Growing up, I couldn’t stand mustard. Hated it. It was spicy and gloppy and it usually looked like a bucket of yellow paint. Even a smidgen on a sandwich, burger or hot dog was enough to make me reject the whole meal. Er, you might have guessed I didn’t just learn how to be “difficult” yesterday!
I still don’t like the yellow shellac in a squeeze bottle, ubiquitous in the U.S. from street carts to beach burger huts. (A Google search points me to a Mustard Museum in Wisconsin, by the way. You’re welcome!) But Dijon and I have struck a perfect harmony in the last couple years as I have realized it has nothing to do with that jaundiced stuff, and everything to do with two of my favorite things on earth: France and wine.
You can use in salads and dressings. You can smother potatoes in it and think you’ve died and gone to heaven. You can slather it on flatbread before topping it with caramelized onions, for a unbearably good cocktail party snack.
Or, you can do as Bobby Flay suggests, and make a fantastic marinade for beef, chicken, pork or you-name-it. We tried this out the first time on Father’s Day, and loved it. (Yes, I am aware that Father’s Day was 40 days ago. Didn’t I warn you this was catch-up week?) We’ve made it two more times on chicken skewers and brought them to barbecues for a easy, tasty dinner, not to mention a fun way to take a break from the barbecue sauce grind.
Garlic-Mustard Glazed Skewers
In probably one of my favorite Epicurious comments to date, someone complained that “the mustard flavor is overpowering” in this glaze. And while I don’t disagree, I have to question the logic of someone who made a recipe that is more than 50 percent mustard and was surprised. That it tasted like mustard.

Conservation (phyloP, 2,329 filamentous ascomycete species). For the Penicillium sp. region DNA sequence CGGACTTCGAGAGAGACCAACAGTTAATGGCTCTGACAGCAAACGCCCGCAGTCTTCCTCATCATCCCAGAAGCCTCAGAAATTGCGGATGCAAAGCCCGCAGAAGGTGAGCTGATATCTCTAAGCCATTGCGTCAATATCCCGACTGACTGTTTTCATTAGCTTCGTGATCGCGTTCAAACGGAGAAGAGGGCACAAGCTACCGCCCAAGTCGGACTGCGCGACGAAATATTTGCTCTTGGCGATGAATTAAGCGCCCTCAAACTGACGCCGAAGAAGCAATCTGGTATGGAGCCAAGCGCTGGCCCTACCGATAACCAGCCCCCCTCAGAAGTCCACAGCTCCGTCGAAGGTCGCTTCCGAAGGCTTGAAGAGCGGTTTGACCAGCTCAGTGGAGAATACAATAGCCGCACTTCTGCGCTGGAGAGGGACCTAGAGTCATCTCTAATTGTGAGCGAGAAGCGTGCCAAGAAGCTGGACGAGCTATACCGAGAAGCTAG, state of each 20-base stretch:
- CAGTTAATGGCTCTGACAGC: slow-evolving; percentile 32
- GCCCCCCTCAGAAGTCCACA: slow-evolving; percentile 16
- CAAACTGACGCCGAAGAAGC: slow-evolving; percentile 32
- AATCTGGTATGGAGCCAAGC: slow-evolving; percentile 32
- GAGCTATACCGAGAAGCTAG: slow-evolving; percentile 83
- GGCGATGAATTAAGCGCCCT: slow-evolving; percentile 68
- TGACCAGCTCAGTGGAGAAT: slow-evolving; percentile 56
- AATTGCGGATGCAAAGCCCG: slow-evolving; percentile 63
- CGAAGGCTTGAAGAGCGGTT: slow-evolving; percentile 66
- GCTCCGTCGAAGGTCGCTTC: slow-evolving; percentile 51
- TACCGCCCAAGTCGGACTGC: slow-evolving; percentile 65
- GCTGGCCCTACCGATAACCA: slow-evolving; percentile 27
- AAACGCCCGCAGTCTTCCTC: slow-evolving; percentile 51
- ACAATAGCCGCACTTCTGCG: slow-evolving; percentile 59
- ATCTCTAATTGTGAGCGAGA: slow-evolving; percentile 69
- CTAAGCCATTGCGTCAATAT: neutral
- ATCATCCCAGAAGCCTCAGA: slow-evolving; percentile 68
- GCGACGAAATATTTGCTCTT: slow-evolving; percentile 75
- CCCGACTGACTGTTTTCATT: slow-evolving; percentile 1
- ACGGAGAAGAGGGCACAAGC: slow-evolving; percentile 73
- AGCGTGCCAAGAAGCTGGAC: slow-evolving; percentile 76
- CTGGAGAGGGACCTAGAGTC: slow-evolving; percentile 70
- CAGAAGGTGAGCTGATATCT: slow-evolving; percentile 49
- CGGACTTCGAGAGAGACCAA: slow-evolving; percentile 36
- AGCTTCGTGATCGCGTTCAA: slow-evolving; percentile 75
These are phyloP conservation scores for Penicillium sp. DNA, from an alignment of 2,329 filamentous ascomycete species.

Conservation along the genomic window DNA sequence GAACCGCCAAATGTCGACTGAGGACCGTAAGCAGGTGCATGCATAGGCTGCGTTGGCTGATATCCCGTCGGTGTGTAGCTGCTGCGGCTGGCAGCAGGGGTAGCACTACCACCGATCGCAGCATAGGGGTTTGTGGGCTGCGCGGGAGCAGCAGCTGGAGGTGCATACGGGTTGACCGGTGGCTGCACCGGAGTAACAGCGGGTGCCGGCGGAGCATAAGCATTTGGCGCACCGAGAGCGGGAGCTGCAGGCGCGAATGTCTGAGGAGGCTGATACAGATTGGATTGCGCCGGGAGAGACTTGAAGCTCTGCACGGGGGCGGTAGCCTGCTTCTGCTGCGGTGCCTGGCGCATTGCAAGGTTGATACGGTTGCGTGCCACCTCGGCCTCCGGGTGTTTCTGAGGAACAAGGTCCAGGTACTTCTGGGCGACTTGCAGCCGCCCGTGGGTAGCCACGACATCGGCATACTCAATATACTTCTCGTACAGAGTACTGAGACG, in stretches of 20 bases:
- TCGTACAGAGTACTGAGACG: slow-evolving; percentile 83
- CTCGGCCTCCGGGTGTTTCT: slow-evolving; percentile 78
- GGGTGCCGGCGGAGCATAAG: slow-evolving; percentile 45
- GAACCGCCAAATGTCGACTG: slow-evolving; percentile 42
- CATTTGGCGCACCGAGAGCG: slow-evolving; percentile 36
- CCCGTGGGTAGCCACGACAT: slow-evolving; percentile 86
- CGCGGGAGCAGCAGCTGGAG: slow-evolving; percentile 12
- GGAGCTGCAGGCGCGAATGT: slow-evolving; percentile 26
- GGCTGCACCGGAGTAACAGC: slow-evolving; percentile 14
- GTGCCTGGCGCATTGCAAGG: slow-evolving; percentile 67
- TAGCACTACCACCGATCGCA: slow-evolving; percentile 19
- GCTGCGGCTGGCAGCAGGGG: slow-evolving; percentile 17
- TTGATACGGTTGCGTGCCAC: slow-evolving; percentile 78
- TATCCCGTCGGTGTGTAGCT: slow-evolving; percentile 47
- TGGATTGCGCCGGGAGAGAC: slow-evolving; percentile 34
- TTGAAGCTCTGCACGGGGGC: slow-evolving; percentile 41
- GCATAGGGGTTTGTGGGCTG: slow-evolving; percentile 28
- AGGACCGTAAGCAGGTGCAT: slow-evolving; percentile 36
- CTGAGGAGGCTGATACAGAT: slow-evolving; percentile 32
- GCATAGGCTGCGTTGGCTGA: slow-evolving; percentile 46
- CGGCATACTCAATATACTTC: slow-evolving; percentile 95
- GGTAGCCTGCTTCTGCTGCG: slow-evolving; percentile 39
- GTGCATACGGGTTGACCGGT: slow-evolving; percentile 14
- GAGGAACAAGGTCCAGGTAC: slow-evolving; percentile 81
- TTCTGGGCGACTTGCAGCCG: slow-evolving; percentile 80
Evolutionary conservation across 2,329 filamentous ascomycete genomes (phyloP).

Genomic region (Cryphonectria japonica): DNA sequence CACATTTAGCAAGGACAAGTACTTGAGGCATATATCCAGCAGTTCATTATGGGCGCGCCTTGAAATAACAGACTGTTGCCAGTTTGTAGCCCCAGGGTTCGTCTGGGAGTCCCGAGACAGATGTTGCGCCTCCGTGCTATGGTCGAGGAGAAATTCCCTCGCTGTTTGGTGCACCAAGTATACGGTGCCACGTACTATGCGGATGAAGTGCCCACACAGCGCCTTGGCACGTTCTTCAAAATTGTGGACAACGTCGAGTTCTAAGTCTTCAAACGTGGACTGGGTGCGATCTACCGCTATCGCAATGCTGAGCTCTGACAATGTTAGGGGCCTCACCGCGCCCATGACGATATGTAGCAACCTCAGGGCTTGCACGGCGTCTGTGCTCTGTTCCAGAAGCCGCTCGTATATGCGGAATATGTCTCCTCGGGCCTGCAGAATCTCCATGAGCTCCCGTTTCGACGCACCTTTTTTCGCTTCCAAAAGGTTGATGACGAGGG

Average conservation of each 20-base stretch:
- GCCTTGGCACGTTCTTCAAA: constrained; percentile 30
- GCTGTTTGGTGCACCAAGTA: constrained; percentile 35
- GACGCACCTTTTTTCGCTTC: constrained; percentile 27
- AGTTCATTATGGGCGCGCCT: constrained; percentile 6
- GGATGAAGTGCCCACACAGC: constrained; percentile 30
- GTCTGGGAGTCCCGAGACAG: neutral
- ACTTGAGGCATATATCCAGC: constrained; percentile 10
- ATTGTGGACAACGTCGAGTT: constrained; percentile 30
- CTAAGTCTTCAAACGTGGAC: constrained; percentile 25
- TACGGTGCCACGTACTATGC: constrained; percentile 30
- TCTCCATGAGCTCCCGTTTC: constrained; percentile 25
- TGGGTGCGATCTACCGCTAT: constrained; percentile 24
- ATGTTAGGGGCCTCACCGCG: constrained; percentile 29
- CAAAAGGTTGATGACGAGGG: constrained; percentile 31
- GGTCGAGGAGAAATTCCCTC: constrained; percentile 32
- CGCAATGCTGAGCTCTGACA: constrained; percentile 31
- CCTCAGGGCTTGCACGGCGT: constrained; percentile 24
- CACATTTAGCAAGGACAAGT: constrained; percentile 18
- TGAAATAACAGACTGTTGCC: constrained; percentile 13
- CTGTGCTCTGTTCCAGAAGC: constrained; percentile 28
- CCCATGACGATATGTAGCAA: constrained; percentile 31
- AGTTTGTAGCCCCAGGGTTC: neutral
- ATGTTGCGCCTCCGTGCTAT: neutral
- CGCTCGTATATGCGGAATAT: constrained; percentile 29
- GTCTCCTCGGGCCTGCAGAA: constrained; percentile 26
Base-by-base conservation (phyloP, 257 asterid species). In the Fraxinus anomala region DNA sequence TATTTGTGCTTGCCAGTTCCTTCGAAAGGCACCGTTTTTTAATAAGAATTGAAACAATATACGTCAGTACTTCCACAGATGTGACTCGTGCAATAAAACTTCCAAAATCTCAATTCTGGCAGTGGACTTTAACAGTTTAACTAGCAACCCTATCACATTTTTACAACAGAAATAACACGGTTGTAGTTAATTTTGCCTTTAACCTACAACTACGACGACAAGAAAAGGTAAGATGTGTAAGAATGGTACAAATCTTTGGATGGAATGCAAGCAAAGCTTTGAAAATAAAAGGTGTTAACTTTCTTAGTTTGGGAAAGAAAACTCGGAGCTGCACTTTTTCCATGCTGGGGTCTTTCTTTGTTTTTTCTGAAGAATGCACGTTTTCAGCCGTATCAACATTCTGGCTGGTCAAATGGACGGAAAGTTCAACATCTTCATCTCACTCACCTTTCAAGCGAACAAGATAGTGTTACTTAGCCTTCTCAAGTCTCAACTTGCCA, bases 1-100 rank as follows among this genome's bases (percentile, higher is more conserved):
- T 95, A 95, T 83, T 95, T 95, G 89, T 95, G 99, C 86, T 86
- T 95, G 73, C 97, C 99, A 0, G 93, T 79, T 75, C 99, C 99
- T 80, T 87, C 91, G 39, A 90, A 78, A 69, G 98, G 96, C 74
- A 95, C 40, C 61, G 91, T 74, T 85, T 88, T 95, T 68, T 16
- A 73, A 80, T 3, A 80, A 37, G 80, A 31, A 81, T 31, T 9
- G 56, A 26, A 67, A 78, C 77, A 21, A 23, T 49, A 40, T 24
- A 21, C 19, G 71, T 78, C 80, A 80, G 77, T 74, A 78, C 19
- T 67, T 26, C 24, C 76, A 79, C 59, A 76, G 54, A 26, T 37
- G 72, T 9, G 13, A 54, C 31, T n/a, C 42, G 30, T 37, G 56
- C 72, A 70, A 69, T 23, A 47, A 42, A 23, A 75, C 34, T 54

But poking fun aside, that was my warning that if you don’t really like Dijon, this is not the recipe for you. However, if you do–and oh, I do–this is amazing, garlicky and smoky-spicy (if you use hot, smoky paprika, for a great kick) and well-seasoned, with just a modicum of salt.
Bobby Flay suggests you put this on beef tenderloin skewers. I say you put it on anything you please, and usually use chicken breast or thigh cutlets cut into big chunks. The glaze is supposed to cover 2 pounds of meat but we have little trouble stretched it to 3 pounds. I bet it would be delicious on tofu too.
Makes about 1 cup glaze.
- 1/4 cup coarse or whole grain mustard
- 2 tablespoons smooth Dijon mustard
- 4 cloves garlic, minced
- 2 tablespoons white wine vinegar
- 1 tablespoon low-sodium soy sauce
- 1 tablespoon honey
- 1 tablespoon finely chopped fresh rosemary leaves
- 2 teaspoons smoked paprika
- 1/4 teaspoon kosher salt
- 1/4 teaspoon freshly ground black pepper
- 2 to 3 pounds boneless skinless chicken cutlets, in big chunks, or beef
To make and grill skewers: Soaking wooden skewers in water helps prevent them from burning on the grill. Thread meat onto skewers; I try to leave a finger of space between each chunk so that they will cook more evenly. Pour some glaze into a separate bowl and brush skewers generously with it. You cannot reuse what you’ve dipped a brush that touched raw meat with, so best to add more to the bowl as you use it up, rather than dipping the brush into the full amount and finding you had to waste the leftovers. Grill over medium-high heat until cooked, turning regularly for even color.
Serve as is.